ability to combat them. The WTO agreement on Patents (called the Trade Related
Intellectual Property Rights – TRIPS) has sanctified monopoly rent incomes by
pharmaceutical MNCs. The TRIPS agreement has placed enormous power in the hands of MNCs,
by virtue of the monopoly that they have over knowledge. They have generated super profits
through the patenting of top selling drugs. But drugs which sell in the market may
have little to do with the actual health needs of the global population—for, often,
there is nobody to pay for drugs required to treat diseases in the poorest countries.
Research and patenting in pharmaceuticals are driven, not so much by actual therapeutic
needs, but by the need of companies to maintain their super profits at present levels.

Given their
monopoly over knowledge, these companies will decide the kind of drugs that will be
developed—drugs that can be sold to people with the money to buy them. Thus on one
hand we have the development of “life-style” drugs, i.e. drugs like viagra,
which target illusory ailments of the rich. On the other hand we have a large number of
“orphan” drugs—drugs that can cure life-threatening diseases in Asia and
Africa, but are not produced because the poor cannot pay for them.


The present
phase of globalisation also has grave consequences for food security, which is an integral
part of good health. The Agreement on Agriculture (AoA), under WTO has further skewed the
balance against developing countries. India is just beginning to feel the rigours of the
Agreement on Agriculture that was part of the WTO agreement of 1995. Specifically, the
lifting of restrictions on imports, as required by the AoA has resulted in widespread
disruption of the rural economy. The spate of suicides by farmers in many states is a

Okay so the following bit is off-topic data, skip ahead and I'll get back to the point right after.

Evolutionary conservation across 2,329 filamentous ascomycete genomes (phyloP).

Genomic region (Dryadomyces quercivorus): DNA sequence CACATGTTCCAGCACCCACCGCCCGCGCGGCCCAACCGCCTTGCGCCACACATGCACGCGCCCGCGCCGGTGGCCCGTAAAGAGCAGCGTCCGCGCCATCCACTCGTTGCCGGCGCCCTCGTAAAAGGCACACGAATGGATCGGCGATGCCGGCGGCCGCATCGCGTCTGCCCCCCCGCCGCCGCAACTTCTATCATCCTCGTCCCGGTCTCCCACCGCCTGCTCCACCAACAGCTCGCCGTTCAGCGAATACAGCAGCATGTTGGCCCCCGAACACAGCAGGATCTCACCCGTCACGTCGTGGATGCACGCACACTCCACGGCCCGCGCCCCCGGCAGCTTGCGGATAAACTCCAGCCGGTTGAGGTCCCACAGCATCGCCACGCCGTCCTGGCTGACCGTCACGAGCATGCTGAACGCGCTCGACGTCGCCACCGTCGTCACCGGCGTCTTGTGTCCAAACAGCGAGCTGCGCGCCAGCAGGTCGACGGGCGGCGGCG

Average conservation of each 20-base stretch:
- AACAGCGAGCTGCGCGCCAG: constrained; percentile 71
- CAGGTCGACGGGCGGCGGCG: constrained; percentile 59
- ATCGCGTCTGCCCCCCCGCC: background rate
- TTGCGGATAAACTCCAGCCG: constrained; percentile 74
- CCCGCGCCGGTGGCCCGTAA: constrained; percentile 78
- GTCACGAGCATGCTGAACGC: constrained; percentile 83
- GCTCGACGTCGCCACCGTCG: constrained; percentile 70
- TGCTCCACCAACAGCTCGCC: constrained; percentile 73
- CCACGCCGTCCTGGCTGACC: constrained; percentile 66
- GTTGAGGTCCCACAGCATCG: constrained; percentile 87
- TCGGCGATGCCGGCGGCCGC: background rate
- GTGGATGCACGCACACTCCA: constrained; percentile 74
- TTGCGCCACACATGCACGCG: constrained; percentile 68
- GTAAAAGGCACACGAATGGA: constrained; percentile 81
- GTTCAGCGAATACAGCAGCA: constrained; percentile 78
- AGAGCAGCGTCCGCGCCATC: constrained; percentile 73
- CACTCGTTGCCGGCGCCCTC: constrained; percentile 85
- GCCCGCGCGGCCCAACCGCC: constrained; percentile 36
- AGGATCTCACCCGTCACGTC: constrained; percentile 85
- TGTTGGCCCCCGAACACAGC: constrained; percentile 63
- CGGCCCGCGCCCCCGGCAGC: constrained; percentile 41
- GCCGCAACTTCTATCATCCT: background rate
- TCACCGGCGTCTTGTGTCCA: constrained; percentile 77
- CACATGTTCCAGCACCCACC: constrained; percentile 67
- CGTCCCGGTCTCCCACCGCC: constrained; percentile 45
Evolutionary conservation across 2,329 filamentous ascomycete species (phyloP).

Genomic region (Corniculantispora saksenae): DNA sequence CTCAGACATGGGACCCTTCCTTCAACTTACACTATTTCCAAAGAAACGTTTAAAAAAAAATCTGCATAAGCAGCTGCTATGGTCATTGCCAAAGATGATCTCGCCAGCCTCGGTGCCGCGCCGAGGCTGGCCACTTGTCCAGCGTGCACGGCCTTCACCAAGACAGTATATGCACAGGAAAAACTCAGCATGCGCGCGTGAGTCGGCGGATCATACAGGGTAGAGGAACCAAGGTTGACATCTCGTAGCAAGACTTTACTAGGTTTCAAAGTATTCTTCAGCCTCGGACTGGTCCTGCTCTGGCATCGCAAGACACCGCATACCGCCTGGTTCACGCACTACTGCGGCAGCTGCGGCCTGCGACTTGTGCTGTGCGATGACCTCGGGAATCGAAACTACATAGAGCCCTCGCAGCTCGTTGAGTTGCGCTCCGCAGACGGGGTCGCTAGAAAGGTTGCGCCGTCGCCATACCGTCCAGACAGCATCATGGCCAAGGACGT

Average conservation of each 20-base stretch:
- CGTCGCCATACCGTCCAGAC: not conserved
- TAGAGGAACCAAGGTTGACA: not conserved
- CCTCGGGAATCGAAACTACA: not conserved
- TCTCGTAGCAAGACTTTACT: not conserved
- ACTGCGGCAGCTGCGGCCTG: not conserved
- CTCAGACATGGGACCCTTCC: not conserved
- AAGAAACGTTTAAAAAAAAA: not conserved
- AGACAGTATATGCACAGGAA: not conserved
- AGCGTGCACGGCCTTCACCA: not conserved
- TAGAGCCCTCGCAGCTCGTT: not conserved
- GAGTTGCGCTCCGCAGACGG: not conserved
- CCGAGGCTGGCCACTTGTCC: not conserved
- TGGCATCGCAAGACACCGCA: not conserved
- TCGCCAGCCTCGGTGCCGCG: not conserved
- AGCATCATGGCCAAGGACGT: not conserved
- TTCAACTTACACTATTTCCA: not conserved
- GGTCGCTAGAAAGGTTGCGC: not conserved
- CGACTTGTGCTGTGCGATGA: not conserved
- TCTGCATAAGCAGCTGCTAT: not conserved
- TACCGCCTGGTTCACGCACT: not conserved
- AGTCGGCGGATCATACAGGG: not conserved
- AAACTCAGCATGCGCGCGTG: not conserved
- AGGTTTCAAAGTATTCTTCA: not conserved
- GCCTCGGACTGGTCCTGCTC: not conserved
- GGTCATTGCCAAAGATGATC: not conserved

testimony to the grim situation that is fast unfolding before us. The AoA ensured that
subsidies provided to domestic agriculture by developing countries would be phased out
while those being provided by developed countries would be retained. This has resulted in
exports of primary commodities by developing countries becoming uncompetitive while their
domestic markets are being flooded by subsidised imports from developed countries. This
has been compounded by pressures of the SAP induced policies to produce for the export
market. As a result vast tracts in India now grow “cash” crops like cotton,
tobacco, sunflower, etc.

We in India
would recall the devastation and violent reactions that were provoked by forced indigo
cultivation in Bengal in the nineteenth century. The actors have not changed, only the
excuses offered have! Because the global rules of the game are controlled by a few
developed countries, in the past decades the global prices of agriculture exports from
developing countries have fallen steadily. As a result farmers get less and less for their
products, while the growth in production of staple food grains has fallen sharply. All
these pose a major threat to the sustainability of agriculture in the Third World and to
the safeguarding of food security.

Control over
global agriculture is sought to be exercised by other means too. MNCs are pushing through
a regime that will allow Patenting of seeds. At the same time they are using Biotechnology
to research new varieties that are genetically modified. These two measures can allow
virtual monopoly to such MNCs over seed production, and consequently total control over
agriculture. If allowed, a handful of companies will decide who will grow what and what
will be consumed in the globe. The implications are clear!

gohome.gif (364 bytes)